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3 Sound Tips for Rebounding From Career Setbacks

Most experts out there give really bad advice when it relates to the topic of career setbacks –- or failures, as many of us would label them.

So often, we’re told to take a deep inward breath, then breathe all the pain and frustration out. We’re advised to forget and move on, to meditate, or to blame our follies on something external, since it’s not good to carry the weight of failure around with us for too long.

Effective career rebound, as science and medicine is learning, has a lot more to it than jumping in the shower and doing a one-time cleansing to wash the disappointment away. You will need to face defeat in the face, but there are lots of great tricks for rebounding from career setbacks and turning a negative into a positive.

1. Get out of your “Blame Game Funk” ASAP

The blame game is one of the most popular exercises people use to get over personal and career failures when rebounding from career setbacks. The truth is that we do need to blame somebody, perhaps even ourselves. However, the blame game is actually your biggest hurdle in moving past any setback.

Even more scary, if you spend a lot of time blaming yourself for the things that happen, you’re very likely to develop a case of “fear of failure” that will stick with you for the rest of your life:

  • If it’s your fault, accept the blame. Figure out the internal and external forces that led you there and resolve to do better next time.
  • If you’ve wronged someone, go out of your way to apologize and start taking steps to make things right, so you’re not carrying the weight of that blame around with you wherever you go.
  • If you’re sure, beyond a shadow of a doubt, that someone else has crippled your progress in some way, figure out what factors led to that point and don’t let them affect you ever again. Did you ignore the obvious warning signs? Do they have a history of doing this to others? Were they stepping over you to get ahead?
  • It’s important to run through everything quickly, so you can learn from the setback and move on.

2. Some Things are Just Beyond Your Control

“Lord grant me the serenity to accept the things I cannot change, the courage to change the things I can, and the wisdom to know the difference.”

This is particularly relevant to those victimized by downsizing and/or massive industry shifts. Companies restructure themselves all the time, markets dry up, focus shifts. Despite the fact that people can’t control these factors, the jilted employee or entrepreneur who’s lost his or her business can easily resolve to sit around stewing about the loss of career and income, rather than rebounding from the setback immediately.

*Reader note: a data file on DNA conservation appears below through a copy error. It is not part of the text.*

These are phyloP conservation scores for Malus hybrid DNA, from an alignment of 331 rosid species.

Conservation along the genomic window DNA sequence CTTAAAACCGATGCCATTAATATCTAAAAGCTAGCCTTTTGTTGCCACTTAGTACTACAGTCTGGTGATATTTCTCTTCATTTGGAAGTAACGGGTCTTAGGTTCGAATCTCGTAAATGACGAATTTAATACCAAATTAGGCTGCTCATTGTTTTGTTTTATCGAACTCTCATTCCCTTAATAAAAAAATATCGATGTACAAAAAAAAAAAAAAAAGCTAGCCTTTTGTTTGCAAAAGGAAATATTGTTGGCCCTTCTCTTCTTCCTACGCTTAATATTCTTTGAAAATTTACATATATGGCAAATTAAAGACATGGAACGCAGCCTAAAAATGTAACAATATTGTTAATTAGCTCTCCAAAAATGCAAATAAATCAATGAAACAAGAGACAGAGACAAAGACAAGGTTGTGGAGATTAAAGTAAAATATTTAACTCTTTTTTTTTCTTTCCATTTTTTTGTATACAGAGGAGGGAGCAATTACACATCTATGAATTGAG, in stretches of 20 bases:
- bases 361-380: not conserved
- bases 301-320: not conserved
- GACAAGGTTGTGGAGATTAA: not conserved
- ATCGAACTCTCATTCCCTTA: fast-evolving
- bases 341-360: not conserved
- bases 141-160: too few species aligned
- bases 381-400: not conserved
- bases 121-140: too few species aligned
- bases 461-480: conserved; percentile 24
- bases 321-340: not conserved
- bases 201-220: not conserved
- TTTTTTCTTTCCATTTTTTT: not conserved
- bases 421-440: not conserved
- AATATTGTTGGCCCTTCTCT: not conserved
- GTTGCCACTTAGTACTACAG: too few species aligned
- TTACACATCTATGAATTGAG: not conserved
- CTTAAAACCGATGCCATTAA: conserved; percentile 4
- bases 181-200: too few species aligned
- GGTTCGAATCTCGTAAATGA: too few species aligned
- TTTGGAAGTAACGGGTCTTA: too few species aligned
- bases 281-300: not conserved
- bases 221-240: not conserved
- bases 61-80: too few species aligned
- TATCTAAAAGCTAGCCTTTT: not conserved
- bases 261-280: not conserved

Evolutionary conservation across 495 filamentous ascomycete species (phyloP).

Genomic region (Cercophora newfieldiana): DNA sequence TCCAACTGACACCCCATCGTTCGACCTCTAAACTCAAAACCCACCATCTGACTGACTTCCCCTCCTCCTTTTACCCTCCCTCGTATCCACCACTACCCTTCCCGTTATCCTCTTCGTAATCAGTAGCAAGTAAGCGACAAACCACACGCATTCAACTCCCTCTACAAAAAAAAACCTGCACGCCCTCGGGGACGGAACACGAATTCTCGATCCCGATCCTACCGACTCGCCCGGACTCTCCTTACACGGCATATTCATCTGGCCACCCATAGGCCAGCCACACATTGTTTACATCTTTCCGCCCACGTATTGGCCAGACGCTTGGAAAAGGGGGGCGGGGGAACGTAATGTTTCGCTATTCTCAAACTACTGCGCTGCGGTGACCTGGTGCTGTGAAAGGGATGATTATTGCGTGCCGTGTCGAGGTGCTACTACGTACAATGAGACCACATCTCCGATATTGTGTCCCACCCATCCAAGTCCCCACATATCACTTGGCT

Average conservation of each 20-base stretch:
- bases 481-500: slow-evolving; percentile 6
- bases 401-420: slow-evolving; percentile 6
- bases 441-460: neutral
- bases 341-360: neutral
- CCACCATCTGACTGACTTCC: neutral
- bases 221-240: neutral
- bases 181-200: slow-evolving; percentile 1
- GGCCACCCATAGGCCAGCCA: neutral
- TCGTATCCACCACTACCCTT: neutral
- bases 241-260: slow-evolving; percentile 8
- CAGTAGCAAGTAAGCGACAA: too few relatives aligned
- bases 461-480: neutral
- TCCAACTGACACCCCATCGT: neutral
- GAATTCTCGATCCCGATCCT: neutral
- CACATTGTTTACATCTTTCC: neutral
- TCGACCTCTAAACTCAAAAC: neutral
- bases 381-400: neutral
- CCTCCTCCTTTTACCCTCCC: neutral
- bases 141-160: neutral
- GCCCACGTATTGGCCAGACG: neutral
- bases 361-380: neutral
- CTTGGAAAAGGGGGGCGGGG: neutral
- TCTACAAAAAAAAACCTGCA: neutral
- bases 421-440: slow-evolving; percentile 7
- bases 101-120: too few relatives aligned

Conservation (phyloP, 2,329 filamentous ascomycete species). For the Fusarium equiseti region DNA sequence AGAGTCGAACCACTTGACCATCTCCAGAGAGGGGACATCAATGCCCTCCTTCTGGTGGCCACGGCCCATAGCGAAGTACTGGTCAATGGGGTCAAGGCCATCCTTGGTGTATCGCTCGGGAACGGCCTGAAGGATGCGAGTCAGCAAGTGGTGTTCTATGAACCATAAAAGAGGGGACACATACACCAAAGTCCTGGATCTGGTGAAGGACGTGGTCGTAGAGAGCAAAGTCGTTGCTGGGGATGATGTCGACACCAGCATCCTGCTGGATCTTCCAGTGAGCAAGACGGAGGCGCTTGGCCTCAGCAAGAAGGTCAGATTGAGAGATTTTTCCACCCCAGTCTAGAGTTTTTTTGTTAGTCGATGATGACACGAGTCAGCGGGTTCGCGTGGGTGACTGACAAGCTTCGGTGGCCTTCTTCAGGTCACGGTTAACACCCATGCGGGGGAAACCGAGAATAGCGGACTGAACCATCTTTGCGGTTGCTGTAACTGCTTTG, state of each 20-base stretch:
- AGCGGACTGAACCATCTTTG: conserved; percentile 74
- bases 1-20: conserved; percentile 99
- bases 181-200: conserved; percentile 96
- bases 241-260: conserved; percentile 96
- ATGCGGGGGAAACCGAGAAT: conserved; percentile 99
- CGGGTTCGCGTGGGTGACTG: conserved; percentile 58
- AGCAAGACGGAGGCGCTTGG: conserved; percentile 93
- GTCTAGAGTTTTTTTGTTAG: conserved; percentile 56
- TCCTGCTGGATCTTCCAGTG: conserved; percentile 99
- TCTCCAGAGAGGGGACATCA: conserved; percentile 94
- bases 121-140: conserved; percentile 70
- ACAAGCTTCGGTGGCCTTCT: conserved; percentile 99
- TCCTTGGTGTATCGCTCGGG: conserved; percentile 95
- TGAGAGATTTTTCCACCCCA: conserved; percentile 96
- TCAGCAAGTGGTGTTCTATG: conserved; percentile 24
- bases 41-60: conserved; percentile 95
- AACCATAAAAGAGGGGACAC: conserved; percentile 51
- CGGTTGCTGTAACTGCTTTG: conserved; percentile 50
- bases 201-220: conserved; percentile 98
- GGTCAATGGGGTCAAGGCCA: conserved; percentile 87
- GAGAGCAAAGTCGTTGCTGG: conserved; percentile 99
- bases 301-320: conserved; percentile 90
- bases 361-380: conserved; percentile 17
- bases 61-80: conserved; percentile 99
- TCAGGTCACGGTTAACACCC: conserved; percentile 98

This rebound hurdle can crisscross paths with the blame game too, but it’s actually a factor all unto itself, since the blame couldn’t possibly be your own. How many people do you know who sit around on their butts, collecting unemployment or burning up their savings because their job was eliminated and “there’s nothing out there right now?”

  • The fact is, you are a valuable commodity, and things dried up in one way or another. It’s the past now.
  • The longer you sit around stewing, the more your short and possibly long-term confidence is affected.
  • Get right back in the game and find ways to ensure you’re more sheltered from forces out of your control in the future: i.e., develop multiple income streams, save more money, start investing some of your money.

3. Take the Setback as a Sign

Sometimes, life seemingly slaps people in the face for a reason. Shark Tank villain Kevin O’Leary is a great example of someone who saw the forest for the trees very early on. He was fired from his first and only job at an ice cream shop on only his second day. This was his “aha moment” where he realized that working for someone else just wasn’t for him. There are countless entrepreneurial success stories that mirror Kevin’s story.

What if instead he had resolved to get another job, perhaps in another ice cream shop and do everything he could not to get fired again? He would have never become the Canadian equivalent to the likes of Richard Branson or Donald Trump. Read this long story, riddled with his failures and successes.

  • Sometimes a failure is life’s way of saying “You hated this job/owning this company and it’s time to find something more fulfilling.”
  • Looking for another foothold in a career or industry you can’t stand is akin to beating a long-dead, rotting, maggot-filled horse. That horse has moved on, perhaps that’s what you need to do as well!
  • Shifting to a new industry after a setback is invigorating and therapeutic.


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